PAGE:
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Paul Simon reveals sad health update

<p>At 82 years of age, the great Paul Simon – one half of the iconic duo Simon & Garfunkel – has admitted to facing a new health challenge that could prove devastating to millions of fans worldwide: hearing loss.</p> <p>In a recent revelation, he spoke candidly about how this health issue has affected his performances, yet also how he's adapted in oder to continue pursuing his passion for music.</p> <p>Simon's discussion about his hearing loss comes ahead of the premiere of a two-part docuseries, <em>In Restless Dreams: The Music of Paul Simon</em>, set to air on MGM+ starting March 17. It's a timely revelation, shedding light on the personal struggles behind the legendary musician's enduring career.</p> <p>During a panel discussion, Simon disclosed the impact of his hearing loss on his recent stage experiences. While he's regained some comfort in singing and playing instruments, he noted difficulties when certain instruments overshadow his own voice.</p> <p>"If there's a drum or an electric guitar," he revealed, "it's too loud and I can't hear my voice. But when I first lost the hearing, I couldn't get – it threw me off."</p> <p>It's a frustration that resonates deeply with any performer reliant on auditory cues for their craft.</p> <p>Simon's journey with hearing loss began suddenly, with the loss predominantly affecting his left ear. In a previous interview, he described the initial frustration and annoyance at the unexplained condition, hoping it would eventually resolve itself.</p> <p>"Nobody has an explanation, so everything became more difficult," he said in a <em>Times</em> interview in May 2023. "My reaction to that was frustration and annoyance; not quite anger yet, because I thought it would pass, it would repair itself."</p> <p>Despite the challenges, he's found solace and creative expression through his daily guitar playing, using it as both a creative outlet and a source of comfort during trying times.</p> <p>Reflecting on his musical journey alongside Art Garfunkel, Simon highlighted the enduring impact of their collaboration. From their humble beginnings as schoolmates in New York to becoming one of the best-selling music acts of the 1960s and 1970s, Simon & Garfunkel's legacy is undeniable. Their timeless hits, including "The Sound of Silence," "Mrs Robinson," and "Bridge Over Troubled Water," continue to resonate with audiences worldwide.</p> <p>Despite occasional tensions and artistic differences that led to their split in 1970, Simon & Garfunkel's partnership endured, marked by intermittent reunions for select performances. Their ability to transcend personal conflicts in the pursuit of their shared musical vision speaks volumes about their dedication to their craft and the enduring power of their bond.</p> <p>While Simon's journey may have taken an unexpected turn, his musical legacy continues to shine brightly, resonating with generations past, present and future.</p> <p><em>Images: Getty</em></p>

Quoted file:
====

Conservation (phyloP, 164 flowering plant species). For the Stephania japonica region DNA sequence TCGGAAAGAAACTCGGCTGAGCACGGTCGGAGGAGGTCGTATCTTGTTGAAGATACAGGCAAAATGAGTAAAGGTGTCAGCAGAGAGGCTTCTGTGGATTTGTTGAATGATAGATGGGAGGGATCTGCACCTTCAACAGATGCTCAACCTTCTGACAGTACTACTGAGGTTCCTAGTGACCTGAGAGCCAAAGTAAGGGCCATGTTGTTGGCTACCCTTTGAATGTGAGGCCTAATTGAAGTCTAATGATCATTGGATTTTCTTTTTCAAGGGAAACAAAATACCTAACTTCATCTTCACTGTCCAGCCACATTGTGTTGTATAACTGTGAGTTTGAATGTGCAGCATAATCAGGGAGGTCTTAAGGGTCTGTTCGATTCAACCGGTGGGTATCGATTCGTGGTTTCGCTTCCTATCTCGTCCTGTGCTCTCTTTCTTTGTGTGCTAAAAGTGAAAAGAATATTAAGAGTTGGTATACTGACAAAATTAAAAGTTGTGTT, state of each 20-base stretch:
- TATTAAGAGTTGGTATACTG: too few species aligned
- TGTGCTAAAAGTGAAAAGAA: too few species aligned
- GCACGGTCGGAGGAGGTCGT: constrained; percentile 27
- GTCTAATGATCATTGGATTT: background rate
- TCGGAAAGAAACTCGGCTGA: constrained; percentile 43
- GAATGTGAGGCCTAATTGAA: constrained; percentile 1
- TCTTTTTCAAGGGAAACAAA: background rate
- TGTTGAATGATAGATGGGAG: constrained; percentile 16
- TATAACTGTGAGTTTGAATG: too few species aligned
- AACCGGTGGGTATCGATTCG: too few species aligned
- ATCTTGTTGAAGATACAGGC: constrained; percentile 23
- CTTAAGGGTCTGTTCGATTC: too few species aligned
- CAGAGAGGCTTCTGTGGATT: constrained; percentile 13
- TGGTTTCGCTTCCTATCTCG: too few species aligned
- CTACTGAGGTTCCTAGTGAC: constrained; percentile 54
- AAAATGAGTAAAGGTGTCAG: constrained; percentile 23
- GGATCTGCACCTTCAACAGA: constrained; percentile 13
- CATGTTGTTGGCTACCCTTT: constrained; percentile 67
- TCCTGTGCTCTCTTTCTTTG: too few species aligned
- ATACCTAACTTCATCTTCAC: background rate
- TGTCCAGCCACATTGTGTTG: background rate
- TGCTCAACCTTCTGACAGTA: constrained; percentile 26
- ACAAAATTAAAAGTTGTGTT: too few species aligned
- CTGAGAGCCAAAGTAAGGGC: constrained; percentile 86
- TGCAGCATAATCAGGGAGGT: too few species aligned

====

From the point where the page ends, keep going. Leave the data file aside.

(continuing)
Hearing

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New details emerge in Sam Kerr incident

<p>Court documents have revealed that Sam Kerr was taken into custody was taken into custody and placed in a holding cell on the night she <a href="https://www.oversixty.com.au/finance/legal/sam-kerr-s-alleged-racial-comments-revealed-by-uk-paper" target="_blank" rel="noopener">allegedly verbally abused</a> a UK police officer. </p> <p>The Matildas captain has pleaded not guilty to the public disorder charge of using insulting, threatening or abusive words that caused alarm or distress towards a police officer in Twickenham, London, on January 30, 2023.</p> <p><em>The Sun </em>reported that Kerr allegedly vomited in a taxi, was involved in a dispute about the taxi fare, and allegedly called an attending police officer a “stupid white b*****d”, which her legal team have argued that she actually called him a "stupid white cop".</p> <p>Kerr was <a href="https://www.smh.com.au/world/europe/sam-kerr-s-lawyers-request-police-station-cctv-footage-interview-be-retained-20240314-p5fc9w.html" target="_blank" rel="noopener">reportedly</a> placed in a police custody suite inside a police station and was interviewed during that time.</p> <p>According to court transcripts, there were also numerous body cam clips filmed by police during the alleged incident, which will be used as evidence in court. </p> <p>Kerr's legal team have reportedly requested for video footage of the incident to be made available to them, and  last week they asked the Kingston Crown Court for any CCTV footage from outside a Twickenham station or from inside the custody suite to be provided to them.</p> <p>According to News Corp, her legal team is also yet to receive footage taken from two police body cam clips, and the transcript and audio from her interview while she was detained over the incident. </p> <p><em>The Daily Telegraph </em>reported that during her plea hearing, Kerr was also warned about delaying any decision to change her plea to guilty — should that change of plea occur.</p> <p>“Should there be any change in your position … the sooner you plead guilty to this matter, if that is your intention and your wish, the earlier you do that the better, do you understand?” Judge Judith Elaine Coello  said.</p> <p>“You will lose credit as time goes on and should you be convicted after trial; you will lose all credit you might otherwise have obtained. Are you clear on all of that?”</p> <p>Kerr is due to face trial in February 2025, and if found guilty could face up to six months in jail or an unlimited fine. </p> <p>Her lawyers are preparing to apply for the charges to be dismissed next month. </p> <p><em>Images: Getty</em></p> <p> </p>